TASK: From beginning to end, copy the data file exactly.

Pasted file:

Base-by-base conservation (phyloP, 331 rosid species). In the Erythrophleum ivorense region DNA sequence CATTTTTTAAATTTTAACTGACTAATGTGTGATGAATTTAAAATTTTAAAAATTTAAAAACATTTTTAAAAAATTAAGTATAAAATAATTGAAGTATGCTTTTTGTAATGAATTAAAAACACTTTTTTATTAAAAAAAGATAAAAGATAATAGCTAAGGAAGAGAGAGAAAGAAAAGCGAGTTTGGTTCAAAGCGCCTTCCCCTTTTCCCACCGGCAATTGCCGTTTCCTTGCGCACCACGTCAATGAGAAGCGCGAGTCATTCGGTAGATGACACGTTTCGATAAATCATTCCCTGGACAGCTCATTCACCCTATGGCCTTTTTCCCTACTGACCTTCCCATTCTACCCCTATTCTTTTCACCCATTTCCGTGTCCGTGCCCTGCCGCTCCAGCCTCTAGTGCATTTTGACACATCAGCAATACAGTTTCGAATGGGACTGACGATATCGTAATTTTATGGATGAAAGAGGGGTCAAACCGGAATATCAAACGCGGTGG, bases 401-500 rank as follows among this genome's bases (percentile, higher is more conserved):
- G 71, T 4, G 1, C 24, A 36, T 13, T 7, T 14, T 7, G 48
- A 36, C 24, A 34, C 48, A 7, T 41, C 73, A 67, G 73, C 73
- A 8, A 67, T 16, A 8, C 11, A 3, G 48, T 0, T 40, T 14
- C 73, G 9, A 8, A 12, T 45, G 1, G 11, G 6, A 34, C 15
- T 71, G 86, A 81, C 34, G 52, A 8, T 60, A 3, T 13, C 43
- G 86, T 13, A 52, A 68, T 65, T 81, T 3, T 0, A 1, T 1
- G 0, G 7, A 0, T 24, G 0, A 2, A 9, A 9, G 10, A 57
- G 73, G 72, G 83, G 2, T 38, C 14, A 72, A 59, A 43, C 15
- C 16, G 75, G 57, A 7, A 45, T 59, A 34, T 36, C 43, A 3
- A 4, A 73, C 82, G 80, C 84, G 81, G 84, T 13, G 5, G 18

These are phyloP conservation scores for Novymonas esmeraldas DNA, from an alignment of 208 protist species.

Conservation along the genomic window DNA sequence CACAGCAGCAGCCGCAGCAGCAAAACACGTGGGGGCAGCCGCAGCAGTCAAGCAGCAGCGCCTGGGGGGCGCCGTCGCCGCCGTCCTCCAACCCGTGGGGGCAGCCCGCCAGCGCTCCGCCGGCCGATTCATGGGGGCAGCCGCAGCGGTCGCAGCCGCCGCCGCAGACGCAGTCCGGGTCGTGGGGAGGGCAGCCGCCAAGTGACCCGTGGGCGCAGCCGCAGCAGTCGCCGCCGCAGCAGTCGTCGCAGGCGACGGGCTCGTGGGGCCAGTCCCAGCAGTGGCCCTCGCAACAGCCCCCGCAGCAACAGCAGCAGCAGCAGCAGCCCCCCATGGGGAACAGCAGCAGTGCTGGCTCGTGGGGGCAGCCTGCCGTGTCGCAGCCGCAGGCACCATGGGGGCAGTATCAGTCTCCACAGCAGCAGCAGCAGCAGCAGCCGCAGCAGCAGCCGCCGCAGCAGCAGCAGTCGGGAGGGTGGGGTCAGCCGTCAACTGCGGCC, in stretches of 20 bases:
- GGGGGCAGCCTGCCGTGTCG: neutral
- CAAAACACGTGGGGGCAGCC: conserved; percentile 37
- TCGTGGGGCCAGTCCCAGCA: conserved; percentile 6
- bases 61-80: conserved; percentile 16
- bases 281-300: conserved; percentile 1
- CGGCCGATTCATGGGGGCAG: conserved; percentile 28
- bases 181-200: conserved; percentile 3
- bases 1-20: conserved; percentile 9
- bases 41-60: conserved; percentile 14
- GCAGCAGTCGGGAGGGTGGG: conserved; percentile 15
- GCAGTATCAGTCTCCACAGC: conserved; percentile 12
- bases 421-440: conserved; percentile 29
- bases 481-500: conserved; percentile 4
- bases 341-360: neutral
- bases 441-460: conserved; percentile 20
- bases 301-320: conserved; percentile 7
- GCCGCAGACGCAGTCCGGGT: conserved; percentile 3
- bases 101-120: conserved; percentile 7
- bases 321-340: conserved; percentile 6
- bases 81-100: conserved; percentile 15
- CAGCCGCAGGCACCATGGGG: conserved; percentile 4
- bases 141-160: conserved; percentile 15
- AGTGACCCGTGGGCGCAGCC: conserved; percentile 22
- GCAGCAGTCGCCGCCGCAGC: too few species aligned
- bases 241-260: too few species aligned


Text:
Base-by-base conservation (phyloP, 331 rosid species). In the Erythrophleum ivorense region DNA sequence CATTTTTTAAATTTTAACTGACTAATGTGTGATGAATTTAAAATTTTAAAAATTTAAAAACATTTTTAAAAAATTAAGTATAAAATAATTGAAGTATGCTTTTTGTAATGAATTAAAAACACTTTTTTATTAAAAAAAGATAAAAGATAATAGCTAAGGAAGAGAGAGAAAGAAAAGCGAGTTTGGTTCAAAGCGCCTTCCCCTTTTCCCACCGGCAATTGCCGTTTCCTTGCGCACCACGTCAATGAGAAGCGCGAGTCATTCGGTAGATGACACGTTTCGATAAATCATTCCCTGGACAGCTCATTCACCCTATGGCCTTTTTCCCTACTGACCTTCCCATTCTACCCCTATTCTTTTCACCCATTTCCGTGTCCGTGCCCTGCCGCTCCAGCCTCTAGTGCATTTTGACACATCAGCAATACAGTTTCGAATGGGACTGACGATATCGTAATTTTATGGATGAAAGAGGGGTCAAACCGGAATATCAAACGCGGTGG, bases 401-500 rank as follows among this genome's bases (percentile, higher is more conserved):
- G 71, T 4, G 1, C 24, A 36, T 13, T 7, T 14, T 7, G 48
- A 36, C 24, A 34, C 48, A 7, T 41, C 73, A 67, G 73, C 73
- A 8, A 67, T 16, A 8, C 11, A 3, G 48, T 0, T 40, T 14
- C 73, G 9, A 8, A 12, T 45, G 1, G 11, G 6, A 34, C 15
- T 71, G 86, A 81, C 34, G 52, A 8, T 60, A 3, T 13, C 43
- G 86, T 13, A 52, A 68, T 65, T 81, T 3, T 0, A 1, T 1
- G 0, G 7, A 0, T 24, G 0, A 2, A 9, A 9, G 10, A 57
- G 73, G 72, G 83, G 2, T 38, C 14, A 72, A 59, A 43, C 15
- C 16, G 75, G 57, A 7, A 45, T 59, A 34, T 36, C 43, A 3
- A 4, A 73, C 82, G 80, C 84, G 81, G 84, T 13, G 5, G 18

These are phyloP conservation scores for Novymonas esmeraldas DNA, from an alignment of 208 protist species.

Conservation along the genomic window DNA sequence CACAGCAGCAGCCGCAGCAGCAAAACACGTGGGGGCAGCCGCAGCAGTCAAGCAGCAGCGCCTGGGGGGCGCCGTCGCCGCCGTCCTCCAACCCGTGGGGGCAGCCCGCCAGCGCTCCGCCGGCCGATTCATGGGGGCAGCCGCAGCGGTCGCAGCCGCCGCCGCAGACGCAGTCCGGGTCGTGGGGAGGGCAGCCGCCAAGTGACCCGTGGGCGCAGCCGCAGCAGTCGCCGCCGCAGCAGTCGTCGCAGGCGACGGGCTCGTGGGGCCAGTCCCAGCAGTGGCCCTCGCAACAGCCCCCGCAGCAACAGCAGCAGCAGCAGCAGCCCCCCATGGGGAACAGCAGCAGTGCTGGCTCGTGGGGGCAGCCTGCCGTGTCGCAGCCGCAGGCACCATGGGGGCAGTATCAGTCTCCACAGCAGCAGCAGCAGCAGCAGCCGCAGCAGCAGCCGCCGCAGCAGCAGCAGTCGGGAGGGTGGGGTCAGCCGTCAACTGCGGCC, in stretches of 20 bases:
- GGGGGCAGCCTGCCGTGTCG: neutral
- CAAAACACGTGGGGGCAGCC: conserved; percentile 37
- TCGTGGGGCCAGTCCCAGCA: conserved; percentile 6
- bases 61-80: conserved; percentile 16
- bases 281-300: conserved; percentile 1
- CGGCCGATTCATGGGGGCAG: conserved; percentile 28
- bases 181-200: conserved; percentile 3
- bases 1-20: conserved; percentile 9
- bases 41-60: conserved; percentile 14
- GCAGCAGTCGGGAGGGTGGG: conserved; percentile 15
- GCAGTATCAGTCTCCACAGC: conserved; percentile 12
- bases 421-440: conserved; percentile 29
- bases 481-500: conserved; percentile 4
- bases 341-360: neutral
- bases 441-460: conserved; percentile 20
- bases 301-320: conserved; percentile 7
- GCCGCAGACGCAGTCCGGGT: conserved; percentile 3
- bases 101-120: conserved; percentile 7
- bases 321-340: conserved; percentile 6
- bases 81-100: conserved; percentile 15
- CAGCCGCAGGCACCATGGGG: conserved; percentile 4
- bases 141-160: conserved; percentile 15
- AGTGACCCGTGGGCGCAGCC: conserved; percentile 22
- GCAGCAGTCGCCGCCGCAGC: too few species aligned
- bases 241-260: too few species aligned